The REST interfaces and BPEL component support end-to-end JSON. However, if you are using other service components, like the Mediator, you need to use the 12.1.3–style composite that internally maps REST resources and verbs to WSDL operations and XML schemas, and translates the incoming payload into XML.

Running on WebLogic Server 12.2.1

Of course SOA Suite 12.2.1 runs on WebLogic Server 12.2.1 which also has several Interesting new features. See here.

Among several other interesting things. Interesting to read the WebLogic full client is being deprecated.

zaterdag 17 oktober 2015

How to get most out of your PaaS solution

Many companies are starting to implement PaaS (platform as a service) solutions. There are obvious benefits such as easy patching, scaling, pay per use, etc. There are also challenges when implementing a PaaS solution. In this post I will describe some of the challenges and provide some suggestions to allow you to enjoy your PaaS solution to the fullest.

The post is based on my presentation of a customer case on the Oracle Cloud day the 6th of October in the Netherlands this year.
This customer had implemented a private PaaS solution and had faced several challenges. In this post I would like to present some of my findings (mainly based on interviews) in order to help customers who are considering a PaaS solution to make a good start with their implementation. The challenges / benefits are valid for private PaaS and public PaaS solutions.

dinsdag 29 september 2015

How to use WLST as a Jython 2.7 module

WebLogic Scripting Tool (WLST) in WebLogic Server 12.1.3 uses Jython version 2.2.1 (based on Python 2.2.1). This can be an important limitation when using WLST. Many modules are not available for 2.2.1 or are difficult to install. See here for an example. WLST however can be used as a module in Jython 2.7. This allows you to use all kinds of nice Jython 2.7 goodness while still having all the great WLST functionality available.

To just name some nice Jython 2.7 features:

  • pip and easy_install can be used to easily add new modules
  • useful new API’s are available such as xml.etree.ElementTree to allow XML processing, the multiprocessing module to use multiple threads and the argparse module to make parsing of script arguments easy.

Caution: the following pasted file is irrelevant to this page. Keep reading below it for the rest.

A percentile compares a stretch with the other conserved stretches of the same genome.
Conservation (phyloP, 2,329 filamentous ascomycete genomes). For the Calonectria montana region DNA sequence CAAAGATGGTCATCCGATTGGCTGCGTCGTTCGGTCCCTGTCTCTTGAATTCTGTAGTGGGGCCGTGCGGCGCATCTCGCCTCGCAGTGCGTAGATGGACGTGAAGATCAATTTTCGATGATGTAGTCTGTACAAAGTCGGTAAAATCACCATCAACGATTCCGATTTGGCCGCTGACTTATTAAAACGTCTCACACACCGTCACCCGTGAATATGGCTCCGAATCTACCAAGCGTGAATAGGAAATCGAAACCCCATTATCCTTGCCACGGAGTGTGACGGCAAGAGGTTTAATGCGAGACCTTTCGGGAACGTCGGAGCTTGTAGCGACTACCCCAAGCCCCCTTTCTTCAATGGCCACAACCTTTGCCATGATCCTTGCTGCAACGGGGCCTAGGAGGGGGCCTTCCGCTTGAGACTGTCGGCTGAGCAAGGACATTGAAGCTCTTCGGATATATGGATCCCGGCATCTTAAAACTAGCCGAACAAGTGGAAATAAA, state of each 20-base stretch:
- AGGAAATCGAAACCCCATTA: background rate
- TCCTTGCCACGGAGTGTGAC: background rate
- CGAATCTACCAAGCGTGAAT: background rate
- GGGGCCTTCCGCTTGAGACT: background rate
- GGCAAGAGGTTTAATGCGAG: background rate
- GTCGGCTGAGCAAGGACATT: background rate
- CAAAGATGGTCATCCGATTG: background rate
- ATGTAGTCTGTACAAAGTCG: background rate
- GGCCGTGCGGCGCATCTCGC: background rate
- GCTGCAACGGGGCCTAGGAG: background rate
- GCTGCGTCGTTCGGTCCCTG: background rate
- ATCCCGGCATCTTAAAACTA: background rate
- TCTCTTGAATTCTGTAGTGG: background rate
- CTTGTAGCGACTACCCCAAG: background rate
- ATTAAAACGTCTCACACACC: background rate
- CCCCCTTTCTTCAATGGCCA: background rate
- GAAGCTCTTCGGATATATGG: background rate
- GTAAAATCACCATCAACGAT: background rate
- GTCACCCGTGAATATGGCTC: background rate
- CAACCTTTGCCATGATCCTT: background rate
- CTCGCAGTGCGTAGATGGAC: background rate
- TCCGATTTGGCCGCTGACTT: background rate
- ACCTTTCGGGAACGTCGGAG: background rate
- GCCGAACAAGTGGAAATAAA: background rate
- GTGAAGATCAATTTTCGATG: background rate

In this article I’ll describe how you can use WLST as a Jython 2.7 module in order to allow you to combine the best of both worlds in your scripts.

zaterdag 12 september 2015

Create a release of artifacts. Automate adding Maven dependencies

"Continuous Delivery (CD) is a software engineering approach in which teams keep producing valuable software in short cycles and ensure that the software can be reliably released at any time." (from here)

Software artefacts are developed using a build pipeline. This pipeline consists of several steps to provide quick feedback on software quality by means of code quality checks, automated tests, test coverage checks, etc. When the software is done (adhering to a Definition of Done (DoD)), it is released. This release as a whole is then tested and promoted until it reaches a production environment. In the meantime, work on a next release has already started. This process is shown in the below image. This is a minimal example (especially on the test part). In the below image, you can see there are 3 releases in progress. This is only in order to illustrate the process. You should of course try to limit the number of releases which are not in production to reduce the overhead of fixes on those releases.

maandag 31 augustus 2015

BPM Suite 12c: Oracle Adaptive Case Management: Monitoring Case Events

Oracle Adaptive Case Management (ACM) is an interesting addition to Oracle BPM Suite which has been introduced in Adaptive Case Management is suitable to model complex work-flows in which there is no set order of activities taking place. This allows more control to the end user on what to do when.

When a case is started, it is a running process in the SOA infrastructure. The main component is Oracle Business Rules which governs (among other things) the availability of activities and when certain process milestones are achieved. The case API allows you to query the case events and milestones (how you can expose the API as a service is described here and here by Roger Goossens).

Sometimes people want to obtain information about cases such as;
  • in how many cases has a certain activity been executed?
  • in which cases has a certain milestone been reached?
Cases can crash, be restarted, migrated, aborted, purged, etc. Sometimes you might not want to depend on the running case being there to provide the information you want. Also using the API every time you want certain information might put a serious strain on your system. Using sensors or BAM might help but they require an investment to implement and are still manual implementations with no guarantee you can obtain information in the future you did not think you would need in the present/past.